Feb 17, 2023 - Podcasts

Georgia grand jury recommends perjury charges in Trump election probe

Part of a grand jury report on former President Trump’s alleged efforts to overturn the 2020 election was released yesterday in Georgia. And portions say the grand jury believes one or more witnesses committed perjury during their probe.

  • Plus, gender-affirming care is under attack nationwide — understanding what it means and where it’s being banned.

Guests: Axios' Emma Hurt and Oriana Gonzalez.

Credits: Axios Today is produced by Niala Boodhoo, Alexandra Botti, Naomi Shavin, Fonda Mwangi and Alex Sugiura. Music is composed by Evan Viola. You can reach us at [email protected]. You can text questions, comments and story ideas to Niala as a text or voice memo to 202-918-4893.

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NIALA: Good morning! Welcome to Axios Today!

It’s Friday, February 17th.

I’m Niala Boodhoo.

Today: gender-affirming care is under attack nationwide — understanding what it means and where it’s being banned. But first, an Atlanta grand jury recommends perjury charges in the Trump 2020 election probe. That’s our one big thing.

Atlanta grand jury recommends perjury charges in the Trump 2020 election probe

NIALA: Part of a grand jury report on former President Trump’s alleged efforts to overturn the 2020 election was released yesterday in Georgia. The Atlanta investigation could result in criminal charges against the former President and his allies. And portions that just came out say the grand jury believes one or more witnesses committed perjury during their probe.

Here to go deeper for our Friday politics State of Play is Axios’ Emma Hurt – who is in Atlanta and has been covering this story. Hello Emma!

EMMA HURT: Hey, Niala.

NIALA: Emma, what do we know so far from this grand jury report?

EMMA: So to be clear and to set expectations, we got no names of witnesses. We learned that the grand jury did take a vote and unanimously after hearing seven months of testimony confirmed what we've heard many times that there was no widespread voter fraud in Georgia. And then this question of perjury also came up and the judge very specifically said, I'm gonna release this one section now. I'm gonna keep most of everything else secret. But it's notable because we can kind of tease out a little bit more about where the DA could go in her case now that perjury is in the mix.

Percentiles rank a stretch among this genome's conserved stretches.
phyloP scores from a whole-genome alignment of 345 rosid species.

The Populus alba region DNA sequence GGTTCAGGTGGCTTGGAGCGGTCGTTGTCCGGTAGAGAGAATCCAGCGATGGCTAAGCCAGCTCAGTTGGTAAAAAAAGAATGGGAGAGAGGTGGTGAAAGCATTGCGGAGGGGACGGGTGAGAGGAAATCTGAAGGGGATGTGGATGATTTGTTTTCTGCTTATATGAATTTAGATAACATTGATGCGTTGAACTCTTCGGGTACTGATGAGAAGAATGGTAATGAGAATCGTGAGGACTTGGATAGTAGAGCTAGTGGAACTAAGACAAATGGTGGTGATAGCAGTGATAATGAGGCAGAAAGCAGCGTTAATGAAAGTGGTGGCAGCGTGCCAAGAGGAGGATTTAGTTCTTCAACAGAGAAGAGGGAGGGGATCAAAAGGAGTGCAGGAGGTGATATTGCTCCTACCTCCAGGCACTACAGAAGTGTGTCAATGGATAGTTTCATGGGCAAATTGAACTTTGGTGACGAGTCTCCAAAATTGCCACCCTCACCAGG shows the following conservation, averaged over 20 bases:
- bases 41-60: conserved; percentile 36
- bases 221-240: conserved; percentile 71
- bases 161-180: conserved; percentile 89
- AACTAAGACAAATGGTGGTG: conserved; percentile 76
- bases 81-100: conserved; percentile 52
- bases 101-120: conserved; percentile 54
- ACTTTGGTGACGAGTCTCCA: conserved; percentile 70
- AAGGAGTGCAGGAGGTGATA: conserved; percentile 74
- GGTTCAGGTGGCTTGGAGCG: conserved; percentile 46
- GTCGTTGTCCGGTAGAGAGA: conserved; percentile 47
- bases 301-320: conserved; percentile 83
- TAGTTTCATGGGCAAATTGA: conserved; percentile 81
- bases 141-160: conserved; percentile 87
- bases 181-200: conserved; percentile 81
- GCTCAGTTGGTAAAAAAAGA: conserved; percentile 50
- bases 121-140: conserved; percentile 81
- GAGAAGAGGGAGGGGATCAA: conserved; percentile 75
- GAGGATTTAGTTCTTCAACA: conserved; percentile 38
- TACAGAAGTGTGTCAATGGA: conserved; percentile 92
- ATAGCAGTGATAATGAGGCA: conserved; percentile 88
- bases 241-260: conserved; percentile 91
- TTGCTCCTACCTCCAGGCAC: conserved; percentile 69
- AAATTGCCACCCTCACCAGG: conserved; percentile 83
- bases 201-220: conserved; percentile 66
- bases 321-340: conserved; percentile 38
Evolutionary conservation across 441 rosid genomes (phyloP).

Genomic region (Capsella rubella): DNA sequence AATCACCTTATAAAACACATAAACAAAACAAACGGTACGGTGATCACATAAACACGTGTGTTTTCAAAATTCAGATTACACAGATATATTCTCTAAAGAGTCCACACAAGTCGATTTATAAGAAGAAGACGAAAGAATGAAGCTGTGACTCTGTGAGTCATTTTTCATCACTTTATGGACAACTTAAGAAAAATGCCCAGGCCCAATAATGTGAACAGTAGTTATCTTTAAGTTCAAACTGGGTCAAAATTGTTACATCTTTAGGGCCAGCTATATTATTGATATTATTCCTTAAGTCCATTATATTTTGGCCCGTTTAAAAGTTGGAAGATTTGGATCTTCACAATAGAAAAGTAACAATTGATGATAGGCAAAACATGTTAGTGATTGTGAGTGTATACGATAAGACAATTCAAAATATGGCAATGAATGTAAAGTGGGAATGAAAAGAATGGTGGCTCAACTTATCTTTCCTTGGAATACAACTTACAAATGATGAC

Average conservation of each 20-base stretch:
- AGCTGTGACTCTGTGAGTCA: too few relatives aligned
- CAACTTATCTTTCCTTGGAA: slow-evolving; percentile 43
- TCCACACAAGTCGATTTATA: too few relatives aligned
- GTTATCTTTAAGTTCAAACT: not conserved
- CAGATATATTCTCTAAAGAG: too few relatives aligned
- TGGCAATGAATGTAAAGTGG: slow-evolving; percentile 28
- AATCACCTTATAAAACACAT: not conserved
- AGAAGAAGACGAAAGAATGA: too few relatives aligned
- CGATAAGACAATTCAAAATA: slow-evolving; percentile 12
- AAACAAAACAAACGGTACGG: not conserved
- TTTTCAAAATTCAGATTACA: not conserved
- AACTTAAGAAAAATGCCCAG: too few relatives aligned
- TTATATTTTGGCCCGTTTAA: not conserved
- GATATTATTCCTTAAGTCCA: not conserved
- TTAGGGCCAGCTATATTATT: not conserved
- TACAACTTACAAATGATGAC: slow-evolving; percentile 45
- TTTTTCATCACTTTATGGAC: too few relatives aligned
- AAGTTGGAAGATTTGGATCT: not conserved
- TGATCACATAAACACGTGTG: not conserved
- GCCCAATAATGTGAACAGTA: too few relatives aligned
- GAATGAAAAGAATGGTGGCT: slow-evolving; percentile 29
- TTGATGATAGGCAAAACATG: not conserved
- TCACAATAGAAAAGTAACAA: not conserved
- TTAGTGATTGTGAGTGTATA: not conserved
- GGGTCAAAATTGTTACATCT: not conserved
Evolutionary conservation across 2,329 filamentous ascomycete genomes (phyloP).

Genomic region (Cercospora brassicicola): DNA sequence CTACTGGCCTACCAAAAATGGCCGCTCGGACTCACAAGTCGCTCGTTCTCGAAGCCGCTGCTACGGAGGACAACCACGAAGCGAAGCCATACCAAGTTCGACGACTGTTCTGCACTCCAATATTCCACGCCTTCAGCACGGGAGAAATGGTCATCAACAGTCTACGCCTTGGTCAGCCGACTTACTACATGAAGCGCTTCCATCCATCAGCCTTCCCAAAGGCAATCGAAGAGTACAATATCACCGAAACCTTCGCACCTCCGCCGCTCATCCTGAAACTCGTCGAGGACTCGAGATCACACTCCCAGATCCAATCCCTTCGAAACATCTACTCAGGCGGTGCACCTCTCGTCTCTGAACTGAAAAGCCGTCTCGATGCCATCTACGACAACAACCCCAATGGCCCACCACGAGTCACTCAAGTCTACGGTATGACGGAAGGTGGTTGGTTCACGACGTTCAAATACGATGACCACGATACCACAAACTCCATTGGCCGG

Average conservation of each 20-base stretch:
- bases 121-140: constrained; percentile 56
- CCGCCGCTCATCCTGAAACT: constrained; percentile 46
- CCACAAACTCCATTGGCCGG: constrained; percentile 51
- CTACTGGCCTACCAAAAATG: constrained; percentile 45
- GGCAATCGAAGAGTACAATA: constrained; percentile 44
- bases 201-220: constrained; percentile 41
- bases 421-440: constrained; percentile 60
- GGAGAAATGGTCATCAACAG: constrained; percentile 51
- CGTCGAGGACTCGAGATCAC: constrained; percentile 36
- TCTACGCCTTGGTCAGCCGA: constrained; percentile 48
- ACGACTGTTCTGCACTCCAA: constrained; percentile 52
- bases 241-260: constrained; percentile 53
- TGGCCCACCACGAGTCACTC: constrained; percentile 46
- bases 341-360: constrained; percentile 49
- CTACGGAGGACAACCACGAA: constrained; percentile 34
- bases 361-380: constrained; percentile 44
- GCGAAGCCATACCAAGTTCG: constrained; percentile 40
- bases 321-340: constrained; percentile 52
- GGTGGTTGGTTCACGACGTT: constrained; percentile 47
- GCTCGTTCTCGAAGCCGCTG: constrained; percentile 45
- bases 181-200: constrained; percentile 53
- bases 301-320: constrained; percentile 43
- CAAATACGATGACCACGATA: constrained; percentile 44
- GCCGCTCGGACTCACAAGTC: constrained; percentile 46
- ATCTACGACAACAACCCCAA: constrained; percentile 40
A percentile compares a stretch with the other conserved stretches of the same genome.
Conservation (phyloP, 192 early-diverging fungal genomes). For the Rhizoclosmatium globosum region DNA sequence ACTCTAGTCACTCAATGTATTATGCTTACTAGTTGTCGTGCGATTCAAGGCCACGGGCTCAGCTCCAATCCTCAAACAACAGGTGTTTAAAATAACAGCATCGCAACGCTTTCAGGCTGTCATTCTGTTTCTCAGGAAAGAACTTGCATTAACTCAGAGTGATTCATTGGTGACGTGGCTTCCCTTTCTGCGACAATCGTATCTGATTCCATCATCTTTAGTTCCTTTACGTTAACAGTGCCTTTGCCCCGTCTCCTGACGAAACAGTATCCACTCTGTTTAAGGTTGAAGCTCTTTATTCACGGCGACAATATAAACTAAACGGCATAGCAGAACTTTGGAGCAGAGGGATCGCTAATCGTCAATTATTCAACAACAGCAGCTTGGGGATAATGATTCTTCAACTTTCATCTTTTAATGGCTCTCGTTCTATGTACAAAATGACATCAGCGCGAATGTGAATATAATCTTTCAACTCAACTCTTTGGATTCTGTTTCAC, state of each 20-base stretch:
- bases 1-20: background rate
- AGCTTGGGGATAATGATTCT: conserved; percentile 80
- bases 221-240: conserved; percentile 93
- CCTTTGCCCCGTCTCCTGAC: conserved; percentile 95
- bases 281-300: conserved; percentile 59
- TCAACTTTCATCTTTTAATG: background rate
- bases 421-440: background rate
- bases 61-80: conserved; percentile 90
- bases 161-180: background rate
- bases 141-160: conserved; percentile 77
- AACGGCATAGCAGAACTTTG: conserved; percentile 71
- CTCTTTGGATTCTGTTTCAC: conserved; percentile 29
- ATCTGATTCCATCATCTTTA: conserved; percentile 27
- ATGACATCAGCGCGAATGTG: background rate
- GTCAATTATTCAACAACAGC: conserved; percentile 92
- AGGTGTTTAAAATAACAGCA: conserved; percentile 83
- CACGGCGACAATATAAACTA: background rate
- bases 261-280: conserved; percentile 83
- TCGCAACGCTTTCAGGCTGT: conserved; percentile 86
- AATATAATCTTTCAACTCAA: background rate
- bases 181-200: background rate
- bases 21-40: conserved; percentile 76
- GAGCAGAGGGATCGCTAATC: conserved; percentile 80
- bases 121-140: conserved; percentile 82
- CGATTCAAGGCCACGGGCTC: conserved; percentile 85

NIALA: So that DA is Fulton County's Fani Willis. She's been leading the investigation. She pushed for the report to remain a secret. Why did the judge decide to release parts of it and why did she not want that?

EMMA: So she did push to keep it a secret. She said for now. This is a very weird thing that happened. It's a special grand jury investigative report focused on this one thing for seven months, and they heard testimony, but they only heard one side. This is not a two-sided report. This is only the DA asking witnesses questions. There's no cross-examination, and so there was fear that that might color any ability in the future for the DA to actually charge anyone. But on the other side of that, we do know that the grand jury itself asked that the report be made public.

NIALA: So let's go back to that perjury charge. Seven months of investigation, 75 witnesses, the majority of them under oath. What are the implications of a perjury charge by a grand jury?

EMMA: So I think to understand this, we have to understand the racketeering code of Georgia law. So a RICO, racketeering, this is a part of the code section that's designed to try to tackle organized crime, the mob, et cetera. And it's a really strong tool for prosecutors to use to try to prosecute a range of crimes towards one goal. And perjury is one of the quote racketeering activities that qualifies under Georgia code.

And this is all relevant because we know that Fani Willis is an expert in RICO in Georgia. She prosecuted an Atlanta public school's cheating scandal using this code section years ago, and she's actually also prosecuting a massive gang trial here on this code section. Now to be clear, we don't know this is exactly what she's doing, but many legal experts watching from the outside are suspecting that this is what she's doing, and so having perjury in the mix could help strengthen her case against any of these targets.

NIALA: Former President Trump was not a witness, so he could not be facing perjury charges. Is that case building up to criminal charges and could those be racketeering charges against the former president?

EMMA: Could be, anything could be right now, right? This has all been secret and we don't know. I heard someone say yesterday, it's like putting together a puzzle without having the box on the puzzle to guide you of what to do.

NIALA: Emma, put this in context of all of the other investigations that are ongoing, cause there's quite a few at this point against the former president.

EMMA: The overlap here would lie only with the January 6th investigation that we know the Department of Justice has underway. But what sets this one apart is that Fani Willis is the elected DA of Fulton County in Atlanta, and she's only answerable to Fulton County voters. Some have said that that leaves her a little freer than the Department of Justice might be from political pressure or worries about political ramifications. Willis doesn't necessarily have to worry about all of that from her perch here in Atlanta.